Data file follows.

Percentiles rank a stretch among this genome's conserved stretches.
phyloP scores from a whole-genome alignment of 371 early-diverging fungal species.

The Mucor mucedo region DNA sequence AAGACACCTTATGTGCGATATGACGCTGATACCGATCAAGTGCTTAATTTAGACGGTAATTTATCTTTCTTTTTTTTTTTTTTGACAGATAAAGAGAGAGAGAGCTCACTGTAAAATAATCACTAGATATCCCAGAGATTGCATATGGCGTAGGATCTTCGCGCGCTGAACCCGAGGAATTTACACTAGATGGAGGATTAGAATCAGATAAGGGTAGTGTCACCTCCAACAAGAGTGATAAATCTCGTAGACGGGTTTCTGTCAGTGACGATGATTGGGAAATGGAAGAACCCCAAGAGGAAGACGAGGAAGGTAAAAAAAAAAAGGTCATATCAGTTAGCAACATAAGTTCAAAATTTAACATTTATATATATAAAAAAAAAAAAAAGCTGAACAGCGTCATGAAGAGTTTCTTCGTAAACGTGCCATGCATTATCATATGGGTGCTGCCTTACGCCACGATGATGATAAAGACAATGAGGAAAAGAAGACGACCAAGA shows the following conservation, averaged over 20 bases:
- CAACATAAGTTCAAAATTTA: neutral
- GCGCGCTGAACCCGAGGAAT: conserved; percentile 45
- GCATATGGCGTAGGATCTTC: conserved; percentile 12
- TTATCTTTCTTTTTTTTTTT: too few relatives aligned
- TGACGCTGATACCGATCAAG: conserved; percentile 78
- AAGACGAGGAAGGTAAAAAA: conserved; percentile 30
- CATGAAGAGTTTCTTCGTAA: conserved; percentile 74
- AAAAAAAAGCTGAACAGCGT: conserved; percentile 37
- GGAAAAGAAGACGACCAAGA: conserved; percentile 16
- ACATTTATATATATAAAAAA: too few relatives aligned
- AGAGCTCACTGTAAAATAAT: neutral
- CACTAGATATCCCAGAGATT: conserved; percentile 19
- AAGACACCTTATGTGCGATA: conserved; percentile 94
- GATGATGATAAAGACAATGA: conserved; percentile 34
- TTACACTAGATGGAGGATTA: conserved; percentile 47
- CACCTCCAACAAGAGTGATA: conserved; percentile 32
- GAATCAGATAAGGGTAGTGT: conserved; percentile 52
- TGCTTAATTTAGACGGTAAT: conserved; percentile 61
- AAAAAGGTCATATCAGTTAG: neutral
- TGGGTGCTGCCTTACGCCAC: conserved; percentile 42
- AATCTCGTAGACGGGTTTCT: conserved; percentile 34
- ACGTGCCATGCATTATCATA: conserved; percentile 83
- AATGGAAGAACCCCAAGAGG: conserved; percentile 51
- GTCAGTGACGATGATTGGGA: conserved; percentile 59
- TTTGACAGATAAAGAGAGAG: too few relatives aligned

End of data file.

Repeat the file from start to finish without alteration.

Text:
Percentiles rank a stretch among this genome's conserved stretches.
phyloP scores from a whole-genome alignment of 371 early-diverging fungal species.

The Mucor mucedo region DNA sequence AAGACACCTTATGTGCGATATGACGCTGATACCGATCAAGTGCTTAATTTAGACGGTAATTTATCTTTCTTTTTTTTTTTTTTGACAGATAAAGAGAGAGAGAGCTCACTGTAAAATAATCACTAGATATCCCAGAGATTGCATATGGCGTAGGATCTTCGCGCGCTGAACCCGAGGAATTTACACTAGATGGAGGATTAGAATCAGATAAGGGTAGTGTCACCTCCAACAAGAGTGATAAATCTCGTAGACGGGTTTCTGTCAGTGACGATGATTGGGAAATGGAAGAACCCCAAGAGGAAGACGAGGAAGGTAAAAAAAAAAAGGTCATATCAGTTAGCAACATAAGTTCAAAATTTAACATTTATATATATAAAAAAAAAAAAAAGCTGAACAGCGTCATGAAGAGTTTCTTCGTAAACGTGCCATGCATTATCATATGGGTGCTGCCTTACGCCACGATGATGATAAAGACAATGAGGAAAAGAAGACGACCAAGA shows the following conservation, averaged over 20 bases:
- CAACATAAGTTCAAAATTTA: neutral
- GCGCGCTGAACCCGAGGAAT: conserved; percentile 45
- GCATATGGCGTAGGATCTTC: conserved; percentile 12
- TTATCTTTCTTTTTTTTTTT: too few relatives aligned
- TGACGCTGATACCGATCAAG: conserved; percentile 78
- AAGACGAGGAAGGTAAAAAA: conserved; percentile 30
- CATGAAGAGTTTCTTCGTAA: conserved; percentile 74
- AAAAAAAAGCTGAACAGCGT: conserved; percentile 37
- GGAAAAGAAGACGACCAAGA: conserved; percentile 16
- ACATTTATATATATAAAAAA: too few relatives aligned
- AGAGCTCACTGTAAAATAAT: neutral
- CACTAGATATCCCAGAGATT: conserved; percentile 19
- AAGACACCTTATGTGCGATA: conserved; percentile 94
- GATGATGATAAAGACAATGA: conserved; percentile 34
- TTACACTAGATGGAGGATTA: conserved; percentile 47
- CACCTCCAACAAGAGTGATA: conserved; percentile 32
- GAATCAGATAAGGGTAGTGT: conserved; percentile 52
- TGCTTAATTTAGACGGTAAT: conserved; percentile 61
- AAAAAGGTCATATCAGTTAG: neutral
- TGGGTGCTGCCTTACGCCAC: conserved; percentile 42
- AATCTCGTAGACGGGTTTCT: conserved; percentile 34
- ACGTGCCATGCATTATCATA: conserved; percentile 83
- AATGGAAGAACCCCAAGAGG: conserved; percentile 51
- GTCAGTGACGATGATTGGGA: conserved; percentile 59
- TTTGACAGATAAAGAGAGAG: too few relatives aligned